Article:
Good virtual reality headsets (Oculus, Vive) often rely on the triple lock (90fps @ 90Hz refresh @ 90Hz strobe), because it eliminates nausea -- stutters and motion blur can create headaches or nausea in virtual reality. However, this is also fully applicable to ULMB or strobing -- you need the triple lock if you want the "zeroblur+zerostutter" effect.

Overkill framerates can be an alternative
If locking the framerate is problematic (e.g. input lag of using VSYNC ON method of locking frame rate) there's also an alternative compromise. For strobing during competitive gameplay, one compromise is doing a rather severe overkill of framerate (e.g. 500fps+@120Hz) during VSYNC OFF strobing. This works for CS:GO and Quake Live where it's possible to run really high frame rates. But, this is not relevant to, say, playing a RTS game when scrolling a map clearer & smoother might be preferred over a few-milliseconds more lag.

TL:DR: Whether this post is important, depends on the goals of play. This post is usually useless/moot for most professional CS:GO and Quake players (games that runs well on 240Hz displays). Many eSports players stare at the center crosshairs 90%+ of the time -- strobing doesn't help fixed-gaze situations. But blur reduction strobing can help eye-tracking situations (tracking a moving object along the screen plane). This happens more often in different kinds of games, like, say, Rocket League. And any other time whenever it's useful to remove motion blur *and* remove stutters simultaneously. This can be good for say, "Sonic Hedgehog" style super-fast-horizontal-scroll platformer games (butter smooth & sharp scrolling) or fast-performing RTS games where you pan the map around very fast with zero motion blur. To successfully achieve both (no stutter and no blur) simultaneously requires the triple lock (framerate, stroberate, refreshrate) and a good engine / good mouse that doesn't add unnecessary stutters.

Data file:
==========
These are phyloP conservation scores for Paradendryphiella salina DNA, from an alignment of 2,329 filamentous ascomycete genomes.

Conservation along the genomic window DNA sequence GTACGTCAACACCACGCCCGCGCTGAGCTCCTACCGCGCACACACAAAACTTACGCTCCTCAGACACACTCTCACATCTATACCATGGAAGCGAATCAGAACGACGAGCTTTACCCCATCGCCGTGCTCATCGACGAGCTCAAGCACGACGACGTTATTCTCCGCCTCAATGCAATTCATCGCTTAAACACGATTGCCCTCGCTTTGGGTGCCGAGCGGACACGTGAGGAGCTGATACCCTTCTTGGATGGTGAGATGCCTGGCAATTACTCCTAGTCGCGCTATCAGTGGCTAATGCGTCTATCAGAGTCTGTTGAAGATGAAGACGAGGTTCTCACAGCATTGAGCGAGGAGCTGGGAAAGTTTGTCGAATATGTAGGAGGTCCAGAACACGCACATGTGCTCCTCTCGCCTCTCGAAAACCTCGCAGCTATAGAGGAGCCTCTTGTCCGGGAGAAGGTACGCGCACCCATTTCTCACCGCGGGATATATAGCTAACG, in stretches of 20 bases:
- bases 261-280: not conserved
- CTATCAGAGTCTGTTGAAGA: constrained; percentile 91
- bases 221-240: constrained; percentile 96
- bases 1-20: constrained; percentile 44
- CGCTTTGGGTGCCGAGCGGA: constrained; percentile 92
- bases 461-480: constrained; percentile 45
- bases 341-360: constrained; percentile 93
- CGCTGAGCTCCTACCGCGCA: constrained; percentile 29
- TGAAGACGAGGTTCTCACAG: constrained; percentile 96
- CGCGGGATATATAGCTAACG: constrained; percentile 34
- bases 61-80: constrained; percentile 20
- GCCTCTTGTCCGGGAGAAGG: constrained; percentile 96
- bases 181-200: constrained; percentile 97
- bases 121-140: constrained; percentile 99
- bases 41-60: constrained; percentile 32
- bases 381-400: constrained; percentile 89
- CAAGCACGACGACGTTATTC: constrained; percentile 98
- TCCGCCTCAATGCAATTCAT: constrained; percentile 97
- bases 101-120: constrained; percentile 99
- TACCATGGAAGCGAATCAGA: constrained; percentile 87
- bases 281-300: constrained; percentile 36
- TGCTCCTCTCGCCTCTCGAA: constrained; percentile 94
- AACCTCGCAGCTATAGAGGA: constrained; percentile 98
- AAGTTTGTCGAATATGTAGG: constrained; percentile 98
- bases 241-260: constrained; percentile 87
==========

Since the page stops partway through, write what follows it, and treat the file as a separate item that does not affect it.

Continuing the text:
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Re: looking for a new 240hz monitor purely for csgo

Postby Chief Blur Buster » 01 Sep 2017, 00:41

hammelgammler wrote:With the introduction of even higher refresh rates, possibly even 480Hz already, tearing and microstutters shouldn't be "that" noticeable anymore right? In games where you get 240-480 FPS (~360 AVG) you pretty much want to run at 480Hz regardless to get the most fluid experience or do I feel placebo? I tested it a few times, and fixed 120Hz (even with ULMB which adds lag) it feels much more responsive, especially in situations where it drops to <80 FPS/Hz. I always read that it should feel more fluid with G-Sync.

While there are definitely diminishing points of returns -- higher Hz makes microstutter harder to see. It definitely gradually diminishes.